“The Report” is a new film written and directed by Scott Z. Burns (screenwriter of “Contagion,” “Side Effects,” and “The Informant!”) that tells the story behind the Senate Intelligence Committee study of the CIA’s Detention and Interrogation Program created in the aftermath of 9/11. In the film, Senate aide Daniel J. Jones (played by Adam Driver) is tasked by Senator Dianne Feinstein (Annette Bening in a Golden Globe nominated performance) to lead an investigation into the “enhanced interrogation techniques” used by the CIA against suspected terrorists at secret sites around the world. Pentagram designed the graphics for the film, including the logo, opening and closing title sequences, and a series of montages and intertitles that act as markers throughout the narrative, which ranges over a dozen years. The movie is currently in theaters and streaming on Amazon Prime.
Pentagram worked closely with Burns on the graphics for the film. “The Report” is set in a world of government bureaucracy, paper trails and dogged research, as Jones and his team spend more than five years analyzing 6.3 million pages of documents, ultimately resulting in a classified, 6,700-page review. The graphics have a rough, gritty look that suggests the degraded image quality of Xeroxes, microfiche records of paper files, handwritten notes and other artifacts of research. They also hint at the intensity of Jones’ single-minded focus, the dark nature of the subject (scenes of torture are depicted in flashbacks), and the overarching sense of paranoia as the CIA attempts to shut down the probe.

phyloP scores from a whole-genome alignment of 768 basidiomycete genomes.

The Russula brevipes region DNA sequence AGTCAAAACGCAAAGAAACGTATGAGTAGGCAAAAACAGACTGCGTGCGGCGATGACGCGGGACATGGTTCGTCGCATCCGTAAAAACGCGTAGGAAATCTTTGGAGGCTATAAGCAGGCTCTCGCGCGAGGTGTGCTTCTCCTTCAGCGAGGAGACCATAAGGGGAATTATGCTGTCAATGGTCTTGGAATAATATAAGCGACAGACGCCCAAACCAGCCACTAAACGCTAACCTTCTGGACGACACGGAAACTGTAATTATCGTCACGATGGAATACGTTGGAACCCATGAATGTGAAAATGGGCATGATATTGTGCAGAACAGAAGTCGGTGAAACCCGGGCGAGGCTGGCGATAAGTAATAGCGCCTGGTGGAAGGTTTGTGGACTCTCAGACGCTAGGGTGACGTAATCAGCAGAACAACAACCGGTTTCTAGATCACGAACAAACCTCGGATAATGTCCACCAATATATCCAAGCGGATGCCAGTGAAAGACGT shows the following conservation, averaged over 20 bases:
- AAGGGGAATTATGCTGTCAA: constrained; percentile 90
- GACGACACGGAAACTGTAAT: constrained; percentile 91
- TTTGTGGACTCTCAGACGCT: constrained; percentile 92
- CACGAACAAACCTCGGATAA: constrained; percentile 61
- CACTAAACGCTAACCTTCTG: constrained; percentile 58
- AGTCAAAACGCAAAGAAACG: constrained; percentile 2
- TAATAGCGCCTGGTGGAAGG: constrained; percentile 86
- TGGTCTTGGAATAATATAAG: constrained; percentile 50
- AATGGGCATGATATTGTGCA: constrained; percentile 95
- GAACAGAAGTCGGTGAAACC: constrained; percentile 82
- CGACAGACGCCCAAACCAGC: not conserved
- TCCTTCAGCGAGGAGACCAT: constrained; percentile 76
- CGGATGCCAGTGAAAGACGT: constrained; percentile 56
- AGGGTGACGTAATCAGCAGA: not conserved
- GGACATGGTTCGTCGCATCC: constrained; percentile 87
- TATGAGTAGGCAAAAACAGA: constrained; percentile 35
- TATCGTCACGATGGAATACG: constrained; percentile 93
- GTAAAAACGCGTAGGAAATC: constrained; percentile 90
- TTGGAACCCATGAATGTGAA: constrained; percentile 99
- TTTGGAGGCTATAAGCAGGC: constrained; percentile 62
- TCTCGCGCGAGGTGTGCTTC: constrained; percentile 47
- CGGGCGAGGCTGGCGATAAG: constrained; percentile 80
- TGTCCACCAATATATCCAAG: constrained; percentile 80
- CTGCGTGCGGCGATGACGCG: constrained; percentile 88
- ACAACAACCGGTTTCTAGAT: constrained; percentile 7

The logo reflects the compromised release of the report, which was finally made public in 2014 as a heavily redacted 525-page summary that removed any details that might lead to accountability. The logo itself censors the word “torture,” the subject of the investigation. (Making it even more meta, the design reflects a change from the film’s original title, “The Torture Report.”) The idea extends to the closing credits sequence, where pieces of text in documents are redacted to isolate and reveal individual credits.
The animated sequences employ textural layering to bring the two-dimensional documents to life, creating a sense of depth that suggests a deep dive to find the truth. The designers developed a series of montages to convey phases of intense research that serve as connective tissue between time shifts, using recreations of actual documents and a twitchy motion style that mimics the movement of a human eye scanning a computer screen. Intertitles include an animated timeline that helps viewers navigate the story as it leaps back and forth in time.
Pentagram previously collaborated with Burns on 2013 thriller “Side Effects,” creating the branding for Ablixa, a fictional drug that was central to the plot.